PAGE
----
I bought an empty frame at Hobby Lobby, spray painted it bubble gum pink.  Then, I drilled holes along the bottom for cup hooks.  Next, I found pink and black grosgrain ribbon and staple gunned the ribbon in rows along the back.  THe frame was the most expensive part.  You could save even more $$ by salvaging a frame you already have or finding one at Goodwill, etc.

The ribbon holds hairclips and the cuphooks are perfect for hairbands (and maybe eventually necklaces??)

On a side note, Sloan still insists on sleeping in the "baby room".  Too bad he's too young to care that it's becoming more pink by the day, or else that would probably be incentive enough for him to move out.

Tuesday, January 24, 2012

Simple but complicated

I've decided that I am going to make homemade bread.  So, I've tried.  So far, homemade bread 2 points, me 1/2 point.  I only give myself a half point because the last batch I made my husband declared them "not bad".  Which, is an improvement from the loaves of cement I baked the first time around.  I'm on recipe number three, which I got on Allrecipes.com.  As I type, the dough is rising, so I'll have to give you the results next post.  I never would have though bread would be one of the more difficult things to bake.  I consider myself a good baker, but man! bread is kicking my buns (pun intended).  I am finding out that it is more of an artform than just straight following the recipe.   Bread: simple, yet complicated.

Something else that is not really simple yet complicated, but rather more bittersweet: Jackson (5) and his relationship with his daddy.  Sweet because it seems that this is the year that daddy has become his hero- the man who can do anything, is bigger than anyone, and knows all about everything interesting.  Just a tiny bit bitter because before now, I've been the superstar around here in his eyes.  Mommy is the most important person around for those first few years (and thankfully, I have one more and one on the way who still think that).  The sweet definitely outweighs the bitter (the bitter is really only miniscule).  I am so thankful that I have a husband who is a wonderful daddy, man of God who leads my family and is the best.possible. role model for my children.  Afterall, I do believe God intended for fathers to larger-than-life in their childen's eyes. 

Tuesday, January 17, 2012

Bathroom redo

Since we are about to welcome a baby girl into our family, I figured that the bathroom she would share with her older brothers should be gender neutral instead of truck/transportation themed.  Not that she would care until later in life, but I'll admit that I watned to refresh their bathroom anyway.  Plus, it's also the bathroom our guests use, so I made it a little more age-neutral too.

Basically, I just bought a new shower curtain, hung a new picture and removed the towel bar (which, I don't know why I had one put in in the first place) and replaced it with a coat rack.  Reality decorating tip:  while towel bars are nice, I have come to find out through practical application that towel bars are NOT our everyday friends, therefore, it's something I don't need in my life.  What I'm saying is that when you have towels on the towel bar, they look nice when folded up perfectly and no one uses them.  The problem is when they are used, they are wet and get hung back up on the bar and are (1) not folded nicely and (2) can't be folded nicely because they need to dry.  So, my solution in all our bathrooms has been to use robe/coat hooks.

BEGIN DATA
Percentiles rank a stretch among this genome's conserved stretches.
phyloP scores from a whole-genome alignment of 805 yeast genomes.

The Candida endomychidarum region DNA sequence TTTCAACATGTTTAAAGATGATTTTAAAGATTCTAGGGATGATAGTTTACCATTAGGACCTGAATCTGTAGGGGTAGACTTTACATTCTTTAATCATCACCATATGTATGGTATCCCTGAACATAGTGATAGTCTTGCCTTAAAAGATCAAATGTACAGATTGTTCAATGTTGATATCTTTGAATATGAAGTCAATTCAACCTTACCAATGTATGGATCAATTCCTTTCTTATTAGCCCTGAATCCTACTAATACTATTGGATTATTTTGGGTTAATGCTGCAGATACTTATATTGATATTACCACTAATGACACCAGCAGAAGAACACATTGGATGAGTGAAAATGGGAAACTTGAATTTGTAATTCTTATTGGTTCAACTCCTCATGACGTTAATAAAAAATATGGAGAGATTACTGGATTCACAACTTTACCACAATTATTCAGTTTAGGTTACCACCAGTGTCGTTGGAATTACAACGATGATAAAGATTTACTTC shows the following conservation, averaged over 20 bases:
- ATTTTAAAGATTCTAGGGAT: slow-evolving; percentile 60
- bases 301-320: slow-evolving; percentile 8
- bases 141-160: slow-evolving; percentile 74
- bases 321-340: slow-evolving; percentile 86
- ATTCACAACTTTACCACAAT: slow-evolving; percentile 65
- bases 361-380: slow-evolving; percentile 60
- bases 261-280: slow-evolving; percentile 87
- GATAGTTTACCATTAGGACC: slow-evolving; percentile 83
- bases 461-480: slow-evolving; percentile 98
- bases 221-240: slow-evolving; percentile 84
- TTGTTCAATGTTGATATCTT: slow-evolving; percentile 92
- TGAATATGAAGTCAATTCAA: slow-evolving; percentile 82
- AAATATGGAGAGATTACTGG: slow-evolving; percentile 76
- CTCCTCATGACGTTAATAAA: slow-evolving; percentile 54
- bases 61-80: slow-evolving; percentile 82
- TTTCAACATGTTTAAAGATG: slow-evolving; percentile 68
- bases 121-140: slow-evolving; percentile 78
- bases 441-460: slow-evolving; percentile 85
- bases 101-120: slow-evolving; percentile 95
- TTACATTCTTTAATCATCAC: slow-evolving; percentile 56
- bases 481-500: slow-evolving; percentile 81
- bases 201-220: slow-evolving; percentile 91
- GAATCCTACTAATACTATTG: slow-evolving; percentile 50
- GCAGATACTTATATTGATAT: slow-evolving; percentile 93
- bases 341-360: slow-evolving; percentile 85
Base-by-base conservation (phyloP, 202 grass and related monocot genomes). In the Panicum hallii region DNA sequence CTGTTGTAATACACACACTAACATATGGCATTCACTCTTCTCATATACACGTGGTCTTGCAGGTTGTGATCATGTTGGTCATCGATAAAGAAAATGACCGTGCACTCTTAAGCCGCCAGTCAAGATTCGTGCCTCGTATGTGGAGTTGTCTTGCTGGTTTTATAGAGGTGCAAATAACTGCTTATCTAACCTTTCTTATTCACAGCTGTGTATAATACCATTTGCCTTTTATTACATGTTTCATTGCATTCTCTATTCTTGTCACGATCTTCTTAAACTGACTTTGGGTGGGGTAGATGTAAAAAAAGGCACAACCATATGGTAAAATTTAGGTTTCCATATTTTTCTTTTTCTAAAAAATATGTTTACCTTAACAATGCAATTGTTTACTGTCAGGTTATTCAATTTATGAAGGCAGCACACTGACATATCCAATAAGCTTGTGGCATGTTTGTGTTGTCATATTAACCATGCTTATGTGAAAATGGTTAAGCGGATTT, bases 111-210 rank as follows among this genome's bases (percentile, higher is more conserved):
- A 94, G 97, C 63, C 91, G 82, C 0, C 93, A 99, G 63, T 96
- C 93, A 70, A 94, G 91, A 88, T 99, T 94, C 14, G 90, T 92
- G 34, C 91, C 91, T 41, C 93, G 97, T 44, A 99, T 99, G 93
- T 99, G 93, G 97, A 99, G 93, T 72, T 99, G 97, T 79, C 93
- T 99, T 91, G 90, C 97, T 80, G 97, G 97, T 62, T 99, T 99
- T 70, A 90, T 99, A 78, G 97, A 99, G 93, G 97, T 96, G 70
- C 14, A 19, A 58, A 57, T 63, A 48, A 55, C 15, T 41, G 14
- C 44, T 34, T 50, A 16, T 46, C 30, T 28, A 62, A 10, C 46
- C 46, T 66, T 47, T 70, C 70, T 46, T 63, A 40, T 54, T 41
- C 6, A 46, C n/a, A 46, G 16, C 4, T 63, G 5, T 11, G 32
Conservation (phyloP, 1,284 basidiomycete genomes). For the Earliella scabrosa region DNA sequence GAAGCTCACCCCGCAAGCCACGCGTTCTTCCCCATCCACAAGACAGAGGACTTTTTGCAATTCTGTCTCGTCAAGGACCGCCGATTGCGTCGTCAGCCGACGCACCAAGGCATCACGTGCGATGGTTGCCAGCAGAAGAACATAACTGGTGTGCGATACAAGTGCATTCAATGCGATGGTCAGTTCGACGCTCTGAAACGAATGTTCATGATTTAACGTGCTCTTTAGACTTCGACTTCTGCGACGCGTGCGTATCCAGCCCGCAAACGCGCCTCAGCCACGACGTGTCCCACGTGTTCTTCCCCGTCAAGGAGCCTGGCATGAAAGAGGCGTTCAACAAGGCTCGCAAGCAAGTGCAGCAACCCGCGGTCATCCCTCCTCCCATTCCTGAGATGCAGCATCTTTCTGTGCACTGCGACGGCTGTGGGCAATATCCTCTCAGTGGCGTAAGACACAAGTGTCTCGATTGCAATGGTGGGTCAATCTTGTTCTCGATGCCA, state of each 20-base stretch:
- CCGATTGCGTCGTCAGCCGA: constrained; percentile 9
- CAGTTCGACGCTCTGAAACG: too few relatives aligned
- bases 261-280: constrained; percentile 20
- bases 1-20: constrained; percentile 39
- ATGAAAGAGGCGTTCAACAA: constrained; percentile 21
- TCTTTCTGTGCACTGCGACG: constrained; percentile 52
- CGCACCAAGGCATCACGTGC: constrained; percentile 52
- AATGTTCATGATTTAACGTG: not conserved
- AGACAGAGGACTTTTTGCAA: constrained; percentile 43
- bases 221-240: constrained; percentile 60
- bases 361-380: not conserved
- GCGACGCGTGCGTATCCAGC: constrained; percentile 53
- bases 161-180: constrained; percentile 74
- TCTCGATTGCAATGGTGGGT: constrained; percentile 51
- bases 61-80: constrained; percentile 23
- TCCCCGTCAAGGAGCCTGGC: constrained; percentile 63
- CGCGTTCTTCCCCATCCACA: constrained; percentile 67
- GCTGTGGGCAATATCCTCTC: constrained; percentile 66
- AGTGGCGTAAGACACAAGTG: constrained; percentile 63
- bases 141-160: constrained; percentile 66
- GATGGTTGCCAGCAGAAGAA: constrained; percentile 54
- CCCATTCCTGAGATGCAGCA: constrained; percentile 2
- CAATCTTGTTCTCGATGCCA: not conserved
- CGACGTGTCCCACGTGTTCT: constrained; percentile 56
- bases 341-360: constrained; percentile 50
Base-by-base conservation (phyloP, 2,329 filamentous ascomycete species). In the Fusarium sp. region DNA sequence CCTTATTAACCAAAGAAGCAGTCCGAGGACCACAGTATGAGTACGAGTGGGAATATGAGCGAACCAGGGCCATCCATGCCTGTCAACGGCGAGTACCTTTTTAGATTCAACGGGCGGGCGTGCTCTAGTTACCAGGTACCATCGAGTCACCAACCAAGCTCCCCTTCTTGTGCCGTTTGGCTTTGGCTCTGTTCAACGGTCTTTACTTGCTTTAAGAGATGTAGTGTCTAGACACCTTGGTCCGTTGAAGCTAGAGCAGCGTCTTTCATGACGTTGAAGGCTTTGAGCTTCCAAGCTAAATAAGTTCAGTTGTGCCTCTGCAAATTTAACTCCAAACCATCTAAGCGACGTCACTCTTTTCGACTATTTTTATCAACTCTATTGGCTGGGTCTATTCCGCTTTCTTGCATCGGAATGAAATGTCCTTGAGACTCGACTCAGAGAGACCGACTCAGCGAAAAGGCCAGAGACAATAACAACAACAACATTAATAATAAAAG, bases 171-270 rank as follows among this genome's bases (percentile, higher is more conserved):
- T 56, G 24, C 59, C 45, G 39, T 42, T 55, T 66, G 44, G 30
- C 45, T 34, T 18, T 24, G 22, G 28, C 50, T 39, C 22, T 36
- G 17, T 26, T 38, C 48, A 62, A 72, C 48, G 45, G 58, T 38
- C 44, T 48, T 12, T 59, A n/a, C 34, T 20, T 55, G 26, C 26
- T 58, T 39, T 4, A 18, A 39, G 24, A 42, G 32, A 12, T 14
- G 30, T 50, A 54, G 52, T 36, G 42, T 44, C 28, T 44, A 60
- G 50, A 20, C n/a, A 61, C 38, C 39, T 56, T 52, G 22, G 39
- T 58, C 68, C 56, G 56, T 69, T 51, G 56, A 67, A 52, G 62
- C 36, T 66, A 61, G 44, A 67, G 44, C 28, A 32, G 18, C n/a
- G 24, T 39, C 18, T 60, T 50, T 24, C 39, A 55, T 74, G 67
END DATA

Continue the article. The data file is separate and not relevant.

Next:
Shower curtain: Potterybarn. Shelves: Land of Nod

Frame: Potterybarn Kids clearance. Picture: vintage postcard from Chicago's world fair depicting the world's first ferris wheel (a special place for us), coat rack: Ikea

Frames: Ikea-they hold pics of my boys' names written in the sand on the beach of Lake Michigan and I have a spare one for Abby Claire. Towel: Potterybarn

Tuesday, January 10, 2012

Forging ahead

I have decided I cannot wait any longer to start on Abby Clair's nursery.  Sloan is just going to have to live with a little pink until he gets evicted.  I'm sure he won't care.

 I am starting to decorate with things that he cannot reach to destroy, starting with a little ceiling decoration.  I made poms out of tissue paper, which were SO easy. I used the Martha Stewart tutorial.  It was clear and to the point. 
I used light pink tissue paper to make the poms and found some dark pink paper lanterns to go with them.
Below, you can see the bumper to the bedding that will be used once Sloan is evicted.  Until then, it will stay safely in the plastic bag to protect it from the big brothers.  I like it because it has greens, yellows, oranges, blues and pinks altogether.  Lots and lots of color to spread around!

Monday, January 9, 2012

Nursery chair

After going back and forth trying to convince myself (for months) that I needed the nursery glider from Pottery Barn Kids (PBK), I cheaped out.  I bought the $200 JennyLund Ektorp chair from Ikea.  In the end, I couldn't justify spending $1,000 on a chair for a nursery.  Especially on my third kid, who will probably not even get nursed in the nursery glider half the time.  Not with two older brothers roaming the house freely, and not if I can't get Sloan to move out of the nursery until summer time- a good two months after the girl will be born. 

So, Abigail Claire, we will enjoy $800 in our pockets and sitting in a $200 chair.  Your daddy is very happy that I cheaped out too...but I didn't tell him how much the PBK one was until after I decided to buy the Ikea one. 

this boy loves football

Football is coming in close to defeating basketball as our favorite sport around here.... stay tuned...

also, this is a test to see if I am allowed to still upload photos or have to pay before I can...